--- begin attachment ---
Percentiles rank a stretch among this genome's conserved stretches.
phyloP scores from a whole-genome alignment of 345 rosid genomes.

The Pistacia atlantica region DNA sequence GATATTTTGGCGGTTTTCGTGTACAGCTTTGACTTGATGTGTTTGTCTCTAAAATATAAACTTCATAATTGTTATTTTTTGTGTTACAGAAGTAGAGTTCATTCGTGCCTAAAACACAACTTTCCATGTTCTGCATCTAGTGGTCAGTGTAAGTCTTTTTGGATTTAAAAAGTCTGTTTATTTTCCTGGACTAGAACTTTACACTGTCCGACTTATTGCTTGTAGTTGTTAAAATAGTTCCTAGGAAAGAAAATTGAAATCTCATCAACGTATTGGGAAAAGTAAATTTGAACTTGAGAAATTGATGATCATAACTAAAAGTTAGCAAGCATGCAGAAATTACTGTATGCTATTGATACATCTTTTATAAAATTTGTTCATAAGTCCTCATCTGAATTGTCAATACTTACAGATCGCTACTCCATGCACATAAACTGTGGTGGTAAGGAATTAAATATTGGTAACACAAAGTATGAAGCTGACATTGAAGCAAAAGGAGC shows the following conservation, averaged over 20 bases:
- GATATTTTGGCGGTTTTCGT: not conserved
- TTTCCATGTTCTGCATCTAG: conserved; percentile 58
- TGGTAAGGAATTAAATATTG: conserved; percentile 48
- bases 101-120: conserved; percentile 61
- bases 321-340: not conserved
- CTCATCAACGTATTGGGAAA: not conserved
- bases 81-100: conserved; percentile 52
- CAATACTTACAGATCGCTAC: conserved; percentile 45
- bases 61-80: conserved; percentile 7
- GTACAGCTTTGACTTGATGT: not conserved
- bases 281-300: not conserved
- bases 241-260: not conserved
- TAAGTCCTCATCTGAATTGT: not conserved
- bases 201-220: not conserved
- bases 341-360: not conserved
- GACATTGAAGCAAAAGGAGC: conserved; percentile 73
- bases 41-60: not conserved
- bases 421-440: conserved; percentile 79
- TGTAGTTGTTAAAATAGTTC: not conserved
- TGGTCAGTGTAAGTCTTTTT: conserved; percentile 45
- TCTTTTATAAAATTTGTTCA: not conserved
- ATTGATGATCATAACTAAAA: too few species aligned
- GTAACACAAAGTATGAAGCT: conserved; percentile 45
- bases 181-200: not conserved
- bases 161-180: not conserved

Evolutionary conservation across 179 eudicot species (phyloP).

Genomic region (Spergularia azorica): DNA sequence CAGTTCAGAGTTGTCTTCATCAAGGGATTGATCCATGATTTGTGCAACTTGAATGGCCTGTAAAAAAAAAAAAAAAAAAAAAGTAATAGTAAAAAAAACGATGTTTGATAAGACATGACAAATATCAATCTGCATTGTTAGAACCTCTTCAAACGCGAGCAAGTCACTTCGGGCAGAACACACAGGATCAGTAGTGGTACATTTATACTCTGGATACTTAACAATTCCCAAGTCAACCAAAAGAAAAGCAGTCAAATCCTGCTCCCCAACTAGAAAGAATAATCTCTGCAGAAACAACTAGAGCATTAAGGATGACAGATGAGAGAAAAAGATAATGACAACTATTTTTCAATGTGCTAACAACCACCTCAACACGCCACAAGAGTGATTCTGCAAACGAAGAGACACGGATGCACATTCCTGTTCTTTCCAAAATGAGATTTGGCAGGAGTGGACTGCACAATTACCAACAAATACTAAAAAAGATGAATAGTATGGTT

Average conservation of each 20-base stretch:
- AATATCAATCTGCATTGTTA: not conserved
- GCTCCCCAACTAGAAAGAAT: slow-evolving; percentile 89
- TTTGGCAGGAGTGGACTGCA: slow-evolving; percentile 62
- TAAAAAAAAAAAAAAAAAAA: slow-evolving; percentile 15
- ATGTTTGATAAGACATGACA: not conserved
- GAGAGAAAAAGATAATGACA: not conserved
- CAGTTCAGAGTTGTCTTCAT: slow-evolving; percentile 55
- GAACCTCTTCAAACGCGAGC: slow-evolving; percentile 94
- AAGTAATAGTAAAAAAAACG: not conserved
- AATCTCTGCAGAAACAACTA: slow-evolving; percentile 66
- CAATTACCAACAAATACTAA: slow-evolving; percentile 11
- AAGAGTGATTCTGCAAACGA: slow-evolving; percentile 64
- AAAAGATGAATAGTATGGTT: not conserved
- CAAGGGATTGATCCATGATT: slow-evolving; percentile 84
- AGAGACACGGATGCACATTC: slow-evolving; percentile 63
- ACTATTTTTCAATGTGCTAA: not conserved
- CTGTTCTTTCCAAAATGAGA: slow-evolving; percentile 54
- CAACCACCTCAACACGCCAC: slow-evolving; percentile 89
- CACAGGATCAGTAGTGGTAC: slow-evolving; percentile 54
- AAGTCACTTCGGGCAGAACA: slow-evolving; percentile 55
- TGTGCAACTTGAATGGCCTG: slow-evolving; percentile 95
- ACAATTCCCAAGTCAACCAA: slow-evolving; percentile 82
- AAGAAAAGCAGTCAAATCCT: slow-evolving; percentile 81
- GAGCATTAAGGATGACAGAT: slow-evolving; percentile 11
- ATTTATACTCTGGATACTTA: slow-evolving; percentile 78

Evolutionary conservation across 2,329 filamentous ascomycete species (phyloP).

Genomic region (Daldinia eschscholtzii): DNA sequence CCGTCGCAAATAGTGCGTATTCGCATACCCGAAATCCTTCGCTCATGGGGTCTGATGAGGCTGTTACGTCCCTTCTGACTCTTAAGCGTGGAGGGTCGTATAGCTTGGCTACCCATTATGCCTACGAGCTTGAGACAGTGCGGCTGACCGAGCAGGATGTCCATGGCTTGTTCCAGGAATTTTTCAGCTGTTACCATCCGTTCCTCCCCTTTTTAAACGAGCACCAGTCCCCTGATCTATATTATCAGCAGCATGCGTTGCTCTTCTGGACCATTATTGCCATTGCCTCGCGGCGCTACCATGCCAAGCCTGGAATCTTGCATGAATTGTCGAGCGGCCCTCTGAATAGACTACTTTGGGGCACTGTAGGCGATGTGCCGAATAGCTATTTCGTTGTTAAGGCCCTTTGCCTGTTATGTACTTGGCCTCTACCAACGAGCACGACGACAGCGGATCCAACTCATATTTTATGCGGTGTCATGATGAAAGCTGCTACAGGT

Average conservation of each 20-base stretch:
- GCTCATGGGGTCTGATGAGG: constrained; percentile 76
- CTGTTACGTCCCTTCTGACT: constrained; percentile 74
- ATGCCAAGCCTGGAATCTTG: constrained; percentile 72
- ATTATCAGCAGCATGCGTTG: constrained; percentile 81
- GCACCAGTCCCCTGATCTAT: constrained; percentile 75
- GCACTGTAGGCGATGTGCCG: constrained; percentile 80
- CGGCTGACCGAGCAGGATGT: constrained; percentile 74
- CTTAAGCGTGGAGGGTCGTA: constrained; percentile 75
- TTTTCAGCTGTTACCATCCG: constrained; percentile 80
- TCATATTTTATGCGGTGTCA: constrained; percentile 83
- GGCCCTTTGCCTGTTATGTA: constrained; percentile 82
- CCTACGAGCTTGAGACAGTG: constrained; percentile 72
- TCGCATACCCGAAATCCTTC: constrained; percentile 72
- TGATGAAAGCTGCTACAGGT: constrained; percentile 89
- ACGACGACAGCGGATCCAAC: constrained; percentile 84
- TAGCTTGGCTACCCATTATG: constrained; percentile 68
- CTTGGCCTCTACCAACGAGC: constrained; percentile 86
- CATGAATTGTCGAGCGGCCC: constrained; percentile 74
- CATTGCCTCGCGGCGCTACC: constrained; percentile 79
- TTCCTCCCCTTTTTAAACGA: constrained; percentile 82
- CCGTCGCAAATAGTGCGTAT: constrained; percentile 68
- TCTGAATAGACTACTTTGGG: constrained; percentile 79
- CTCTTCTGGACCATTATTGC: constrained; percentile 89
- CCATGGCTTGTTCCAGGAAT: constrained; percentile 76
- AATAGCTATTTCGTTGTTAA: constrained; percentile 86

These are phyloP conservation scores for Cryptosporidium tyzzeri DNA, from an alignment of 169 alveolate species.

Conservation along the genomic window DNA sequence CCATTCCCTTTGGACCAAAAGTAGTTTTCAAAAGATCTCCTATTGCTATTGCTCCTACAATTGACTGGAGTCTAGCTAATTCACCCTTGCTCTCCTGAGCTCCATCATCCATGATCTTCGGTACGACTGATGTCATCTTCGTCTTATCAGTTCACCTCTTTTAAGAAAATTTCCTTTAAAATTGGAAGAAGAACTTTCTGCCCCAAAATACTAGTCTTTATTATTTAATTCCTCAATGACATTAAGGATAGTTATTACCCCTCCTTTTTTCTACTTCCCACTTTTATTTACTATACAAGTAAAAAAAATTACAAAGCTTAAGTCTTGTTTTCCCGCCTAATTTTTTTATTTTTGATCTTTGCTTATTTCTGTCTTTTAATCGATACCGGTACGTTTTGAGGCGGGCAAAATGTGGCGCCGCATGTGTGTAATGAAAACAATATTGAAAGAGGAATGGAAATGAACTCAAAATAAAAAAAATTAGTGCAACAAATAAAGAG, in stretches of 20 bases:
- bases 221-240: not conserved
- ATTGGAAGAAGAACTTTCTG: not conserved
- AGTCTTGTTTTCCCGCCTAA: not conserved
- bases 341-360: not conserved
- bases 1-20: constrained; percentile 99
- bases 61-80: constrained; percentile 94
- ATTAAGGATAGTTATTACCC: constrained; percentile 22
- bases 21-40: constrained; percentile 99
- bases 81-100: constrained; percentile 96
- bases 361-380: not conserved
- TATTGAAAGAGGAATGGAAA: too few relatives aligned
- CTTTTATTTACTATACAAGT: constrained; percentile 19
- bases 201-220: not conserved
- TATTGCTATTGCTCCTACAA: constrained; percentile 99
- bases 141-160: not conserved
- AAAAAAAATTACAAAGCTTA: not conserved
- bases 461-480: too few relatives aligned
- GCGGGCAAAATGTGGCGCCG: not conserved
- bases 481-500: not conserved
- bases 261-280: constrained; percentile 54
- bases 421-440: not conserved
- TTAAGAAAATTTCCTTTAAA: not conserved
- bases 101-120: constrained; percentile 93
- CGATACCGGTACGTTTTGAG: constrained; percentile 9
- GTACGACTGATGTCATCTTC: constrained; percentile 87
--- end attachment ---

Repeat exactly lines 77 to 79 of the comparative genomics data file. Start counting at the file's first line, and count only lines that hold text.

- CATGAATTGTCGAGCGGCCC: constrained; percentile 74
- CATTGCCTCGCGGCGCTACC: constrained; percentile 79
- TTCCTCCCCTTTTTAAACGA: constrained; percentile 82